Given the multiple new effective agents recently approved for advanced prostate cancer and the additional agents currently in development, a high priority in the field for both clinical practice and research is the identification of robust surrogate efficacy biomarkers and endpoints. Many patients with metastatic prostate cancer present with nonmeasurable bone-only disease, necessitating a reliance on PSA levels to assess response to treatment. Unfortunately, PSA may not be a reliable surrogate for survival benefit, thus highlighting the need to develop robust biomarkers to assess treatment response.[8] Although the development of an unprecedented number of novel agents that prolong overall survival is a triumph in the field, disease progression eventually occurs, raising concern about use of overall survival as a primary endpoint for new drug regulatory approval in the future. The development of reliable intermediate endpoints, such as progression-free survival, may optimize and accelerate drug development.

The compelling impact on survival of abiraterone and enzalutamide in advanced CRPC has led to excitement regarding use of these agents earlier in the disease course, including in patients with localized disease. Is this an opportunity to redefine complete androgen blockage in men with hormone-sensitive disease? This is an important question that needs to be answered. In high-risk localized disease, we evaluated abiraterone in a phase II neoadjuvant trial.[9] Preliminary results were presented at the 2012 Annual Meeting of the American Society of Clinical Oncology (ASCO) and showed that there was significantly greater suppression of tissue androgens with leuprolide (Lupron) plus abiraterone than with leuprolide alone and greater than anticipated pathologic complete responses. The enzalutamide neoadjuvant trial is currently accruing patients.[10] Integrating the use of these novel agents with other multimodality options opens the door for curative therapy for high-risk patients who frequently die of their disease. In addition, the future generation of phase III neoadjuvant and adjuvant trials will require the development of intermediate endpoints short of survival to inform clinical decision-making in a timelier manner. A multidisciplinary multinational group of investigators, the Intermediate Clinical Endpoints in Prostate Cancer (ICECaP), has been assembled to explore endpoints that would be recognized by regulatory agencies in early trials.

Recent progress in our understanding of the pathogenesis of advanced prostate cancer has heralded a new era in treatment. Numerous agents now populate the treatment landscape, and an impressive number of novel agents are in development. However, many questions remain unanswered, paving the path for discovery in the future.

Financial Disclosure: Dr. Kantoff serves as a consultant for Dendreon, Janssen, and Bayer. Dr. McKay has no significant financial interest or other relationship with the manufacturers of any products or providers of any service mentioned in this article.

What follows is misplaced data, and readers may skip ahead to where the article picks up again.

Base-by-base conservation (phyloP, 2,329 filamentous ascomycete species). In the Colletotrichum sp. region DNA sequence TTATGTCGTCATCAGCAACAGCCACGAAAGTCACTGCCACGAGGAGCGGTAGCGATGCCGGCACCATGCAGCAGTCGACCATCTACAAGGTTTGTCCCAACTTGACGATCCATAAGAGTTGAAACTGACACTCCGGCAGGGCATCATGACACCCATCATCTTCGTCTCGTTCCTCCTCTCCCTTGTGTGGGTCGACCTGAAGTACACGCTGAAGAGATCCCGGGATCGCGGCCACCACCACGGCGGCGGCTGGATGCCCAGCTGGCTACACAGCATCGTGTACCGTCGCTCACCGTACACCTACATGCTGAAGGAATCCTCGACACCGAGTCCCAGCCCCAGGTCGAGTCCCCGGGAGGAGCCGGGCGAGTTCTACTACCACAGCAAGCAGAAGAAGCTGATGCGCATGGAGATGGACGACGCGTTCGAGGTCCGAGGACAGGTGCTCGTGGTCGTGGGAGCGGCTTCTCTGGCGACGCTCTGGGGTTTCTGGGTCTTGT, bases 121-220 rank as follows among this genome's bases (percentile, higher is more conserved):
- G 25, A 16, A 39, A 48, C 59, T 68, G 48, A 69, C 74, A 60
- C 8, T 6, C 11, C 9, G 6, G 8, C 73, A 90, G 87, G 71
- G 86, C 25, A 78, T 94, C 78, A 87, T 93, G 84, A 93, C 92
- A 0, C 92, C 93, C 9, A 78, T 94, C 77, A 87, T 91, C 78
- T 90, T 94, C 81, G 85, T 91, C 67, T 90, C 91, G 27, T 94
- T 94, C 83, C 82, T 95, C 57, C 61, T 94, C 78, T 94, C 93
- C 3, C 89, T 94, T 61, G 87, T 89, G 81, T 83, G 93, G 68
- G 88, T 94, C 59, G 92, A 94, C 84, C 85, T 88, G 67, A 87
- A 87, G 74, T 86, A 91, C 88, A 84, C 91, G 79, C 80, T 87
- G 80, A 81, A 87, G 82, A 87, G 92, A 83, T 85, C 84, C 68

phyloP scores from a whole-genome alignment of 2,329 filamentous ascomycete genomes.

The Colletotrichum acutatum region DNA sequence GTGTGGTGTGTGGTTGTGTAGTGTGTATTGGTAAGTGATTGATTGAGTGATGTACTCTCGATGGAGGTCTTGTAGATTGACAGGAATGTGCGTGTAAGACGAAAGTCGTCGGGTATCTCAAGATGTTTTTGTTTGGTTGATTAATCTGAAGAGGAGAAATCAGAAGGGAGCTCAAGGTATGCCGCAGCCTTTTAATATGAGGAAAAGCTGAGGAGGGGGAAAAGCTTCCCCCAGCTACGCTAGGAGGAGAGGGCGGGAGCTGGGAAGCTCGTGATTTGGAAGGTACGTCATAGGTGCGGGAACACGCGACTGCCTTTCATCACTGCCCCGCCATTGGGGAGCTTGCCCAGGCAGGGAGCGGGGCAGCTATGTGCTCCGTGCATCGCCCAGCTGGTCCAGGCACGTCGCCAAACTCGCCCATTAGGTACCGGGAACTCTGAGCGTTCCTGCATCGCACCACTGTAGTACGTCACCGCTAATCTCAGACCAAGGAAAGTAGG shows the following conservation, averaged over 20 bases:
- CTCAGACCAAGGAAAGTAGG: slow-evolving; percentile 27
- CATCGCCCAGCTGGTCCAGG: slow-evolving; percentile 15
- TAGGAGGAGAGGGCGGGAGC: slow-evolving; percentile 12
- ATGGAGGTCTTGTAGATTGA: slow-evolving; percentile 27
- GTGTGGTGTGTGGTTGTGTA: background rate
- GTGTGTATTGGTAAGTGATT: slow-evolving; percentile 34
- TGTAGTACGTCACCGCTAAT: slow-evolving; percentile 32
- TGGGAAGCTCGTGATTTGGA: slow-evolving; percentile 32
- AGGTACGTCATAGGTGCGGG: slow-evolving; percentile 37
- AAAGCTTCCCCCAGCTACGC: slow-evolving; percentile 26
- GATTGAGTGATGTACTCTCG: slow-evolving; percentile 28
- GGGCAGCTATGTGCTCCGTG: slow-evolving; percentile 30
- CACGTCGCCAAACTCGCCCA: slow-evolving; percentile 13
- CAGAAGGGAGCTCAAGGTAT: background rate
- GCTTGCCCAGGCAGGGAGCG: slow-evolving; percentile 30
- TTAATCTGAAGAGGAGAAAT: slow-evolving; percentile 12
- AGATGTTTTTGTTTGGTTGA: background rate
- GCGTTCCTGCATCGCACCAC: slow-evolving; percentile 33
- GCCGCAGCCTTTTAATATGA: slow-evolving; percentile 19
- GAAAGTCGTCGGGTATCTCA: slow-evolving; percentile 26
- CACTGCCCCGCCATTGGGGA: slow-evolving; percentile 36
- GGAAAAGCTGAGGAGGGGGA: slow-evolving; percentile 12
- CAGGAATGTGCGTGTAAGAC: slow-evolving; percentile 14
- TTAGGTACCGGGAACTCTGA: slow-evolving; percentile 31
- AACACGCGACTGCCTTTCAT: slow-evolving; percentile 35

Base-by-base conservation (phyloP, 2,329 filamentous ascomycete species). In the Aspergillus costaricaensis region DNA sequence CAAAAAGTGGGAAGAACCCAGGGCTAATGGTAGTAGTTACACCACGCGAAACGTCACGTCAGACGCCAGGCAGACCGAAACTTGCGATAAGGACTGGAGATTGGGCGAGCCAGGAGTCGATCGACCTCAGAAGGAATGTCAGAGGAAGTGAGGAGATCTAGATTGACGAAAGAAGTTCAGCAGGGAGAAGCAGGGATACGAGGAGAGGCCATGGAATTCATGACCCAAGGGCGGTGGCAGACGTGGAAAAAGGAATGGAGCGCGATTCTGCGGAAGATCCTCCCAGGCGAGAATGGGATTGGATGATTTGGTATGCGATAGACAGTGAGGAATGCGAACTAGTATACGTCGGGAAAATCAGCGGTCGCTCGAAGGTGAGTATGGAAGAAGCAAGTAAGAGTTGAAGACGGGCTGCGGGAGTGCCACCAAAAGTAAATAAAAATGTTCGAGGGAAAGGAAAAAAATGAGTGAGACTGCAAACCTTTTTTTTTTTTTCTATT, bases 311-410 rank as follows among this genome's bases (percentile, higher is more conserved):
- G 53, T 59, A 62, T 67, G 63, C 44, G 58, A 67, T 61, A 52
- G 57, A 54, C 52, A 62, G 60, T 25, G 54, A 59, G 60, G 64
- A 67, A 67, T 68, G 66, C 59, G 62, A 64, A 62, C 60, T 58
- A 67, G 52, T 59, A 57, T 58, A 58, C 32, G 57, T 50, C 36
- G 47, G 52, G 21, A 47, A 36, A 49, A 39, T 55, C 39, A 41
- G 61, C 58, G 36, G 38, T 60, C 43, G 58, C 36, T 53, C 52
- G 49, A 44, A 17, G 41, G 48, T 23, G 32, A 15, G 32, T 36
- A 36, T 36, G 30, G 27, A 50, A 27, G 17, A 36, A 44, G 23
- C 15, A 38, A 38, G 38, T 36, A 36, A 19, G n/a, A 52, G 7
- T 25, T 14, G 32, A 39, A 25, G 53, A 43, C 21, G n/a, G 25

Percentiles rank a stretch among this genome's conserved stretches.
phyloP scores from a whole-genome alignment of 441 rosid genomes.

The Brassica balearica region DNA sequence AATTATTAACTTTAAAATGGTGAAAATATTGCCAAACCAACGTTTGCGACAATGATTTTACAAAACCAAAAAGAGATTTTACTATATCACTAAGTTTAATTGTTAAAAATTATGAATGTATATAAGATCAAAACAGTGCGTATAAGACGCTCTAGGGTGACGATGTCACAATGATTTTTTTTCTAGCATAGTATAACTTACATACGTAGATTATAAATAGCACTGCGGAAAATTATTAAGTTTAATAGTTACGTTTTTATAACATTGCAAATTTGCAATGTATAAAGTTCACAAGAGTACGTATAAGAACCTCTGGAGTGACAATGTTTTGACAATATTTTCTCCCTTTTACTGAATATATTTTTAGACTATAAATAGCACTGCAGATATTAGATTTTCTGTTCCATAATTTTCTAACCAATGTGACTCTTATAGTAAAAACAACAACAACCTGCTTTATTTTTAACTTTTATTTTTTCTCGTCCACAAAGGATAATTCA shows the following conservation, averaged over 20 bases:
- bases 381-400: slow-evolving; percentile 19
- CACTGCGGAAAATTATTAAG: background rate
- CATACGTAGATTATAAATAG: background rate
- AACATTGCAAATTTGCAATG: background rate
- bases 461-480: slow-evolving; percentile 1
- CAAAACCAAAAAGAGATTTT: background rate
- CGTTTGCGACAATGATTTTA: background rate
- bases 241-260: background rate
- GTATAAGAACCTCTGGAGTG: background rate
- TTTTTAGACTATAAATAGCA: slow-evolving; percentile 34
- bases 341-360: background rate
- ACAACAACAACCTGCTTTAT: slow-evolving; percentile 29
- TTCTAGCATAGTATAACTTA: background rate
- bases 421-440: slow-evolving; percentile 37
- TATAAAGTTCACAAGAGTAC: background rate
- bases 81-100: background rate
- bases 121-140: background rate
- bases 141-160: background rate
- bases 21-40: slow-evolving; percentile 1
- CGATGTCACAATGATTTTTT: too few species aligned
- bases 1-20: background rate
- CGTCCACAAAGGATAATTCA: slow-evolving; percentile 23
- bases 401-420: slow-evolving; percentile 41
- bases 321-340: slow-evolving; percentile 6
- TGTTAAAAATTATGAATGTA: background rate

References

REFERENCES

1. Kantoff PW, Higano CS, Shore ND, et al. Sipuleucel-T immunotherapy for castration-resistant prostate cancer. N Engl J Med. 2010;363:411-22.

2. Fizazi K, Carducci M, Smith M, et al. Denosumab versus zoledronic acid for treatment of bone metastases in men with castration-resistant prostate cancer: a randomised, double-blind study. Lancet. 2011;377:813-22.

3. Saad F, Gleason DM, Murray R, et al. A randomized, placebo-controlled trial of zoledronic acid in patients with hormone-refractory metastatic prostate carcinoma. J Natl Cancer Inst. 2002;94:1458-68.

4. Fizazi K, Scher HI, Molina A, et al. Abiraterone acetate for treatment of metastatic castration-resistant prostate cancer: final overall survival analysis of the COU-AA-301 randomised, double-blind, placebo-controlled phase 3 study. Lancet Oncol. 2012;13:983-92.

5. Mostaghel EA, Marck BT, Plymate SR, et al. Resistance to CYP17A1 inhibition with abiraterone in castration-resistant prostate cancer: induction of steroidogenesis and androgen receptor splice variants. Clin Cancer Res. 2011;17:5913-25.

6. Efstathiou E, Titus MA, Tsavachidou D, et al. MDV3100 effects on androgen receptor (AR) signaling and bone marrow testosterone concentration modulation: a preliminary report. J Clin Oncol. 2011;29(15 suppl): abstr 4501.

7. Culig Z. Androgen receptor cross-talk with cell signalling pathways. Growth Factors. 2004;22:179-84.

8. Scher HI, Morris MJ, Basch E, Heller G. End points and outcomes in castration-resistant prostate cancer: from clinical trials to clinical practice. J Clin Oncol. 2011;29:3695-704.

9. Taplin M-E, Montgomery RB, Logothetis C, et al. Effect of neoadjuvant abiraterone acetate (AA) plus leuprolide acetate (LHRHa) on PSA, pathological complete response (pCR), and near pCR in localized high-risk prostate cancer (LHRPC): results of a randomized phase II study. J Clin Oncol. 2012;30(15 suppl): abstr 4521.

10. Medivation, Inc. Study of MDV3100 as a neoadjuvant therapy for patients undergoing prostatectomy for localized prostate cancer [ClinicalTrials.gov identifier NCT01547299]. US National Institutes of Health, ClinicalTrials.gov [online]. Available from: http://clinicaltrials.gov/ct2/show/NCT01547299. Accessed November 19, 2012.